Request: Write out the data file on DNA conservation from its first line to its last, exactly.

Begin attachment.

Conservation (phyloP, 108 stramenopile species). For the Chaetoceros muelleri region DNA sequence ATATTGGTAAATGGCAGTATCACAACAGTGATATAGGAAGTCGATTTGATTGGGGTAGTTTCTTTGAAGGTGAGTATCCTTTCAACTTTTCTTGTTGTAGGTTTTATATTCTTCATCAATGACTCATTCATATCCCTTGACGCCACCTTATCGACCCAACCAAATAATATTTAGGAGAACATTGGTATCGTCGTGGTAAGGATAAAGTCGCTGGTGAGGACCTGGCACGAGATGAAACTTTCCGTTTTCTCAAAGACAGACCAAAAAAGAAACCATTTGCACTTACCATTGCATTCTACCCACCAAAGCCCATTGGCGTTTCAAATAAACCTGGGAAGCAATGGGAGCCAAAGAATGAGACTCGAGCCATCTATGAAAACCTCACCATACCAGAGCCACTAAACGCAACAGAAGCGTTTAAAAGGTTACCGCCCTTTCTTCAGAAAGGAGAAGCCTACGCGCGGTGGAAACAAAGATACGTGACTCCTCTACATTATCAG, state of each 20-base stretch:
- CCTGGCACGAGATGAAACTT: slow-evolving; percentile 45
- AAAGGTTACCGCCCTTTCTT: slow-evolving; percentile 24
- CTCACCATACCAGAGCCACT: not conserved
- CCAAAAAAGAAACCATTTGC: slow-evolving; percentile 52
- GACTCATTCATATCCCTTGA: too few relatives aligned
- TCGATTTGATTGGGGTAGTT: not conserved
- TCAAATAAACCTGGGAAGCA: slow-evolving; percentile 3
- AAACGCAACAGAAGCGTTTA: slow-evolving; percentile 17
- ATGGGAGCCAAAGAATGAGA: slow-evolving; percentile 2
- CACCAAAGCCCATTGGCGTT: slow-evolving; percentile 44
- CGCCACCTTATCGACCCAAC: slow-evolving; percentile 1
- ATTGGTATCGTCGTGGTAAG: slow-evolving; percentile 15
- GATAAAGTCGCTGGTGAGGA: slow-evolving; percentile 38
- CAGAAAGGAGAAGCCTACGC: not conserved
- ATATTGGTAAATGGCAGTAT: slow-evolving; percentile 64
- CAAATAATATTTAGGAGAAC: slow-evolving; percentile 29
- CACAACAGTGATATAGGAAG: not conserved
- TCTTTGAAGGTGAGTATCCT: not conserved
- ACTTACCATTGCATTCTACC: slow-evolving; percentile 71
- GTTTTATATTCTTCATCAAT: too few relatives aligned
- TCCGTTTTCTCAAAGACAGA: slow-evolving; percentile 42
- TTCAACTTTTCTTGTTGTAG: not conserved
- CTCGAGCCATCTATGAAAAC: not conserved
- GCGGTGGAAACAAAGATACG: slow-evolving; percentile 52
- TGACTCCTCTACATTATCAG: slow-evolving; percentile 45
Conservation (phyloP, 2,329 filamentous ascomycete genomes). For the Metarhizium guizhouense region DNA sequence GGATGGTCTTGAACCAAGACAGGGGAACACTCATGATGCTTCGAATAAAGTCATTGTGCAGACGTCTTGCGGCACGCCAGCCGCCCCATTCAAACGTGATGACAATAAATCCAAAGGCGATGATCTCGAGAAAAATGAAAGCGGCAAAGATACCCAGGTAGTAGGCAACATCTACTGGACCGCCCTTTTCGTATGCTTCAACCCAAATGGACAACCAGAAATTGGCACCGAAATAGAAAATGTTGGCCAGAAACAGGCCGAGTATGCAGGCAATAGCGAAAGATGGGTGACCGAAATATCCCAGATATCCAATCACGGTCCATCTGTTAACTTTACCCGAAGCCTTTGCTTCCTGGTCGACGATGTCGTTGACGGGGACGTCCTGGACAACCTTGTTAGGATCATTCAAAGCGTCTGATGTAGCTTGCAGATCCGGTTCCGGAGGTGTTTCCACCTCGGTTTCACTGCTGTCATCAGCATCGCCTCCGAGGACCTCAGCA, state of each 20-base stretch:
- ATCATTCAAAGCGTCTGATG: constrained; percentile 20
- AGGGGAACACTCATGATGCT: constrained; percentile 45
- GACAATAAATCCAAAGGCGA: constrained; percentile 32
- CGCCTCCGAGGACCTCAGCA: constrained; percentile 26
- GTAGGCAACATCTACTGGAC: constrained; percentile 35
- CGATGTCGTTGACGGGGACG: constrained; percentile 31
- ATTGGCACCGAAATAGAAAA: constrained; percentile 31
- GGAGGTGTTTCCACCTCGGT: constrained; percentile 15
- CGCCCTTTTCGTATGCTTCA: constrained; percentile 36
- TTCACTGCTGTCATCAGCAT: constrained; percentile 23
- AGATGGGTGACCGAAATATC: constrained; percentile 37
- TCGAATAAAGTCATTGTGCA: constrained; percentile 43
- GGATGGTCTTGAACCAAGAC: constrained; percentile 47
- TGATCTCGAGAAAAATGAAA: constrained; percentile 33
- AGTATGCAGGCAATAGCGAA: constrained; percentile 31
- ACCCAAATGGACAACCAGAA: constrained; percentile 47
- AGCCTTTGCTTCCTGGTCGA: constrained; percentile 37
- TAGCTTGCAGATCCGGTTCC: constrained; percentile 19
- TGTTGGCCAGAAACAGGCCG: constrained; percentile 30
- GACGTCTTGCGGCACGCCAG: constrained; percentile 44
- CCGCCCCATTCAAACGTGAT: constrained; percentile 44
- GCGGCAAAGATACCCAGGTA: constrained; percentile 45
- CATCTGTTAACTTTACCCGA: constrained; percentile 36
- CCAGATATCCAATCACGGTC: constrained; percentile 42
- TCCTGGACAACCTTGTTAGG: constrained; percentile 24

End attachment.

Conservation (phyloP, 108 stramenopile species). For the Chaetoceros muelleri region DNA sequence ATATTGGTAAATGGCAGTATCACAACAGTGATATAGGAAGTCGATTTGATTGGGGTAGTTTCTTTGAAGGTGAGTATCCTTTCAACTTTTCTTGTTGTAGGTTTTATATTCTTCATCAATGACTCATTCATATCCCTTGACGCCACCTTATCGACCCAACCAAATAATATTTAGGAGAACATTGGTATCGTCGTGGTAAGGATAAAGTCGCTGGTGAGGACCTGGCACGAGATGAAACTTTCCGTTTTCTCAAAGACAGACCAAAAAAGAAACCATTTGCACTTACCATTGCATTCTACCCACCAAAGCCCATTGGCGTTTCAAATAAACCTGGGAAGCAATGGGAGCCAAAGAATGAGACTCGAGCCATCTATGAAAACCTCACCATACCAGAGCCACTAAACGCAACAGAAGCGTTTAAAAGGTTACCGCCCTTTCTTCAGAAAGGAGAAGCCTACGCGCGGTGGAAACAAAGATACGTGACTCCTCTACATTATCAG, state of each 20-base stretch:
- CCTGGCACGAGATGAAACTT: slow-evolving; percentile 45
- AAAGGTTACCGCCCTTTCTT: slow-evolving; percentile 24
- CTCACCATACCAGAGCCACT: not conserved
- CCAAAAAAGAAACCATTTGC: slow-evolving; percentile 52
- GACTCATTCATATCCCTTGA: too few relatives aligned
- TCGATTTGATTGGGGTAGTT: not conserved
- TCAAATAAACCTGGGAAGCA: slow-evolving; percentile 3
- AAACGCAACAGAAGCGTTTA: slow-evolving; percentile 17
- ATGGGAGCCAAAGAATGAGA: slow-evolving; percentile 2
- CACCAAAGCCCATTGGCGTT: slow-evolving; percentile 44
- CGCCACCTTATCGACCCAAC: slow-evolving; percentile 1
- ATTGGTATCGTCGTGGTAAG: slow-evolving; percentile 15
- GATAAAGTCGCTGGTGAGGA: slow-evolving; percentile 38
- CAGAAAGGAGAAGCCTACGC: not conserved
- ATATTGGTAAATGGCAGTAT: slow-evolving; percentile 64
- CAAATAATATTTAGGAGAAC: slow-evolving; percentile 29
- CACAACAGTGATATAGGAAG: not conserved
- TCTTTGAAGGTGAGTATCCT: not conserved
- ACTTACCATTGCATTCTACC: slow-evolving; percentile 71
- GTTTTATATTCTTCATCAAT: too few relatives aligned
- TCCGTTTTCTCAAAGACAGA: slow-evolving; percentile 42
- TTCAACTTTTCTTGTTGTAG: not conserved
- CTCGAGCCATCTATGAAAAC: not conserved
- GCGGTGGAAACAAAGATACG: slow-evolving; percentile 52
- TGACTCCTCTACATTATCAG: slow-evolving; percentile 45
Conservation (phyloP, 2,329 filamentous ascomycete genomes). For the Metarhizium guizhouense region DNA sequence GGATGGTCTTGAACCAAGACAGGGGAACACTCATGATGCTTCGAATAAAGTCATTGTGCAGACGTCTTGCGGCACGCCAGCCGCCCCATTCAAACGTGATGACAATAAATCCAAAGGCGATGATCTCGAGAAAAATGAAAGCGGCAAAGATACCCAGGTAGTAGGCAACATCTACTGGACCGCCCTTTTCGTATGCTTCAACCCAAATGGACAACCAGAAATTGGCACCGAAATAGAAAATGTTGGCCAGAAACAGGCCGAGTATGCAGGCAATAGCGAAAGATGGGTGACCGAAATATCCCAGATATCCAATCACGGTCCATCTGTTAACTTTACCCGAAGCCTTTGCTTCCTGGTCGACGATGTCGTTGACGGGGACGTCCTGGACAACCTTGTTAGGATCATTCAAAGCGTCTGATGTAGCTTGCAGATCCGGTTCCGGAGGTGTTTCCACCTCGGTTTCACTGCTGTCATCAGCATCGCCTCCGAGGACCTCAGCA, state of each 20-base stretch:
- ATCATTCAAAGCGTCTGATG: constrained; percentile 20
- AGGGGAACACTCATGATGCT: constrained; percentile 45
- GACAATAAATCCAAAGGCGA: constrained; percentile 32
- CGCCTCCGAGGACCTCAGCA: constrained; percentile 26
- GTAGGCAACATCTACTGGAC: constrained; percentile 35
- CGATGTCGTTGACGGGGACG: constrained; percentile 31
- ATTGGCACCGAAATAGAAAA: constrained; percentile 31
- GGAGGTGTTTCCACCTCGGT: constrained; percentile 15
- CGCCCTTTTCGTATGCTTCA: constrained; percentile 36
- TTCACTGCTGTCATCAGCAT: constrained; percentile 23
- AGATGGGTGACCGAAATATC: constrained; percentile 37
- TCGAATAAAGTCATTGTGCA: constrained; percentile 43
- GGATGGTCTTGAACCAAGAC: constrained; percentile 47
- TGATCTCGAGAAAAATGAAA: constrained; percentile 33
- AGTATGCAGGCAATAGCGAA: constrained; percentile 31
- ACCCAAATGGACAACCAGAA: constrained; percentile 47
- AGCCTTTGCTTCCTGGTCGA: constrained; percentile 37
- TAGCTTGCAGATCCGGTTCC: constrained; percentile 19
- TGTTGGCCAGAAACAGGCCG: constrained; percentile 30
- GACGTCTTGCGGCACGCCAG: constrained; percentile 44
- CCGCCCCATTCAAACGTGAT: constrained; percentile 44
- GCGGCAAAGATACCCAGGTA: constrained; percentile 45
- CATCTGTTAACTTTACCCGA: constrained; percentile 36
- CCAGATATCCAATCACGGTC: constrained; percentile 42
- TCCTGGACAACCTTGTTAGG: constrained; percentile 24